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Over 21 peer drinking pressure?

Look, I'm an adult. I'm over 21. I know what my body can and cannot handle. Its not even the drunkage issue. I simply can not process the alcohol without my entire body going crazy and It runs in my family. So why why why am I always being pressured to "Have a glass, relax." even after numerous denials? And don't give me that look or act to be personally insulted when I do. You would think adults listen? Do I have to take a glass, be evidently poisoned to show you? Does one have to eat a peanut to show their peanut allergy??? They will continue to pressure at every event. Yes the same ones! Does anyone else go through this? How and what is the best ways to handle this?

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  1. What kinds of situations are you talking about? Social? Work? I'm just curious because I have American friends who've worked in London (in finance-type jobs) who say that there's immense pressure to drink with colleagues. One friend, upon returning to the US, said he couldn't even bear to have a beer when we went out to dinner because he'd overdone it so much in London. He actually sounded really upset about it. He couldn't keep up.

    In social situations, though, I usually find that a smiling "No thanks" or "No thanks, I'll have a Coke" is the best response, even if you have to repeat it a few times. No requirement that you explain yourself.

    5 Replies
    1. re: Kagey

      I'm with Kagey on this. A simple, demure "no, thanks, just a Coke please" is all you need to say. If anyone is still rude enough to press the issue, just look slightly puzzled, and say "I'm sorry -- what's the problem?" In social situations, you can carry this off easily by just changing the subject, when the situation is with co-workers, its a little different (no need to offend the boss, even if he himself is offensive) but again, just changing the subject can work.

      There are other occasions when its just better to accept the drink, but not drink it. A toast at a wedding? Just raise your glass of champagne at the appropriate time, and then put it back down on the table while everyone else guzzles theirs.

      The best excuse that no one can argue with? Smile sweetly and say "No thanks ... I'm driving".

      1. re: Kagey

        Both work and social. As long as theres alcohol.

        1. re: DarthEater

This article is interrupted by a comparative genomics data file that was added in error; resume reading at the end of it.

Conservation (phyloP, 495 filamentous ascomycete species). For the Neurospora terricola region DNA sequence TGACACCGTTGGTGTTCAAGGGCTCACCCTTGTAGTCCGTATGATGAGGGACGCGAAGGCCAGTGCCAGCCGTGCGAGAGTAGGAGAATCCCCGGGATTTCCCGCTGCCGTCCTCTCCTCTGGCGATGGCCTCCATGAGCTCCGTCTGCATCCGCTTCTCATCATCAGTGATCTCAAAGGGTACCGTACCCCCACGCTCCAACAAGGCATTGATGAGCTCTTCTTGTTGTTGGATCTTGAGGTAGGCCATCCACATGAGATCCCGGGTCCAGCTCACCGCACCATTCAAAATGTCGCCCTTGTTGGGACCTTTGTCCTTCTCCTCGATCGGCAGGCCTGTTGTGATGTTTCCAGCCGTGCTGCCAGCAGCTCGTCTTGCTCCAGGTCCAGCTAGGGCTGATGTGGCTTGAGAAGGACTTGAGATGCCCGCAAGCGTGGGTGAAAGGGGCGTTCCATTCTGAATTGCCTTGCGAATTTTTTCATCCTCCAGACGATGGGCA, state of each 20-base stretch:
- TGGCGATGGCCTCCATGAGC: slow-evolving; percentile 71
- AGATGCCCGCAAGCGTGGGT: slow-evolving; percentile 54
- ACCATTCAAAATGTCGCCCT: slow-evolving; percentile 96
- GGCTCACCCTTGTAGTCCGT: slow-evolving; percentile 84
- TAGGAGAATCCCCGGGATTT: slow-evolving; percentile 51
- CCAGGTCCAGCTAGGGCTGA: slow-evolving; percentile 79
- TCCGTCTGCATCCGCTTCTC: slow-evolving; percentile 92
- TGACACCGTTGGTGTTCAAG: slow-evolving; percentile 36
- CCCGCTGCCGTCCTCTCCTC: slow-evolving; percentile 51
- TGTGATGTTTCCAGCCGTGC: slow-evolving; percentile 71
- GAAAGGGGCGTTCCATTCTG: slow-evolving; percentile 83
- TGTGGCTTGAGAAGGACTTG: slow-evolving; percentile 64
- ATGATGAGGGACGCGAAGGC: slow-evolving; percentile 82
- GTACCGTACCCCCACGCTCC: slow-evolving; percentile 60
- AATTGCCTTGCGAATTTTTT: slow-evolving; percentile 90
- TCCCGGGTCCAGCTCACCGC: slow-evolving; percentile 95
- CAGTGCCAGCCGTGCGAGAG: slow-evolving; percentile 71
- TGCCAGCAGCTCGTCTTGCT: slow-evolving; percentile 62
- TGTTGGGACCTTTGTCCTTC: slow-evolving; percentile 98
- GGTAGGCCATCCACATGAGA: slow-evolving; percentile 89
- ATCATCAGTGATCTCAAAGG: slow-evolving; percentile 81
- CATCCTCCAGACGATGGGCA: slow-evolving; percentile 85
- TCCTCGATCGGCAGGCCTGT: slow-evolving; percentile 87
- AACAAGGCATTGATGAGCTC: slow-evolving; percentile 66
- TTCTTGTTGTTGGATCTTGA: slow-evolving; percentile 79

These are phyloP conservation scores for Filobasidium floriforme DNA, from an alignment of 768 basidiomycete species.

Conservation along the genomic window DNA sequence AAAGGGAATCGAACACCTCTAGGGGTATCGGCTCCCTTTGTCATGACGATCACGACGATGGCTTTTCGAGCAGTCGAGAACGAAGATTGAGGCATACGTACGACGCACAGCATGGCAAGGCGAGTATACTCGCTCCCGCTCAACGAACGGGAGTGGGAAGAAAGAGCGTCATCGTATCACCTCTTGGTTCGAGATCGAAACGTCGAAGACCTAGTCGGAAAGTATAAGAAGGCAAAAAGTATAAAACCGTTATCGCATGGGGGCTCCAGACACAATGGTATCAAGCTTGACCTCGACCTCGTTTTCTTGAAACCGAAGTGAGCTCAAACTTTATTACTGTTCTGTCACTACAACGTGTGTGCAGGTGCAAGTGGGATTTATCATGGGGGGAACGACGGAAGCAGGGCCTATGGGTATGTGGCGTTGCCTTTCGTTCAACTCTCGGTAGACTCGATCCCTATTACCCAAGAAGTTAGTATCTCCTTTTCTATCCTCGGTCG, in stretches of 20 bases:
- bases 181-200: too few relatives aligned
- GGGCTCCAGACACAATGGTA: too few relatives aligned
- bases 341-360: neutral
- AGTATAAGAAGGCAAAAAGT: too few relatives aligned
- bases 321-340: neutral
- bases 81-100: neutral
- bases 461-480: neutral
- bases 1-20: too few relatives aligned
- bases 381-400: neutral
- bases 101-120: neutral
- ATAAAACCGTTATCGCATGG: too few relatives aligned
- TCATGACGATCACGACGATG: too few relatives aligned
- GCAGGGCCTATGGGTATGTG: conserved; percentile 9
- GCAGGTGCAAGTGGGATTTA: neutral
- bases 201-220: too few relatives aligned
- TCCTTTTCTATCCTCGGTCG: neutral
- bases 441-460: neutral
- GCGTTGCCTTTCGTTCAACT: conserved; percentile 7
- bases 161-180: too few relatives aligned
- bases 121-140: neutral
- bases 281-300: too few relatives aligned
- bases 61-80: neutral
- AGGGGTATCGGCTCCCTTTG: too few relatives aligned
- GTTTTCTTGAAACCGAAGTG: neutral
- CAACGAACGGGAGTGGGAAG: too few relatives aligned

You have not seen pressure to drink until you travel to Asia for business.

          1. re: PeterL

            Or Russia!

            A friend who travels there often on business - he is not a teatotaller but a very sober, moderate drinker - says it is an utter minefield.

            1. re: lagatta

              In Russia: say you're Muslim (alcohol is haram, not that all Muslims abide by this but still). My partner was raised Muslim and is not religious, but that worked like a charm.

      2. I just tell them that they should be thankful to have a permanent DD. I stopped drinking after at bars after realizing that I can go out on the weekends without spending any money just by drinking only diet coke (most bars give DDs free soda). At first my friends kept trying to get me to drink with them but once they realized that they would never have to be DD they backed off.

        In other social situations when I don't feel like drinking, but I feel pressured to I nurse one drink the whole night.

        1. A couple of people in my life are in recovery and do not drink at all. I am shocked at the pressures people throw their way (not knowing they are in recovery). The worst is when servers repeatedly say things like "oh, come on. It is happy hour prices."

          One time we were in a group and the pressure to drink was coming on strong from a waitress. After several, "no, thanks Diet Coke is all I want" the other person got so frustrated he blurted out "look, I just got out of rehab, okay?" The waitress looked stunned and sheepishly walked away. After she left we all burst out laughing because I think she learned a valuable lesson. If you feel really sassy, you can always give that a try.

          1. The original comment has been removed
            1. My friend hates the taste of alcohol, and has made it widely known that this is the case. She makes the most atrocious face when offered. No one could possibly believe she's not 100% serious when she says it tastes gross. :)

              Another friend very pointedly says "No--health issues." People assume it's deathly serious because he's young and otherwise healthy. I don't know him well enough to ask but I strongly suspect it's more because he wants to stay healthy and is just sick of drinking alcohol from all the college binging, not that he's in serious danger. But who knows, he is good at keeping it vague.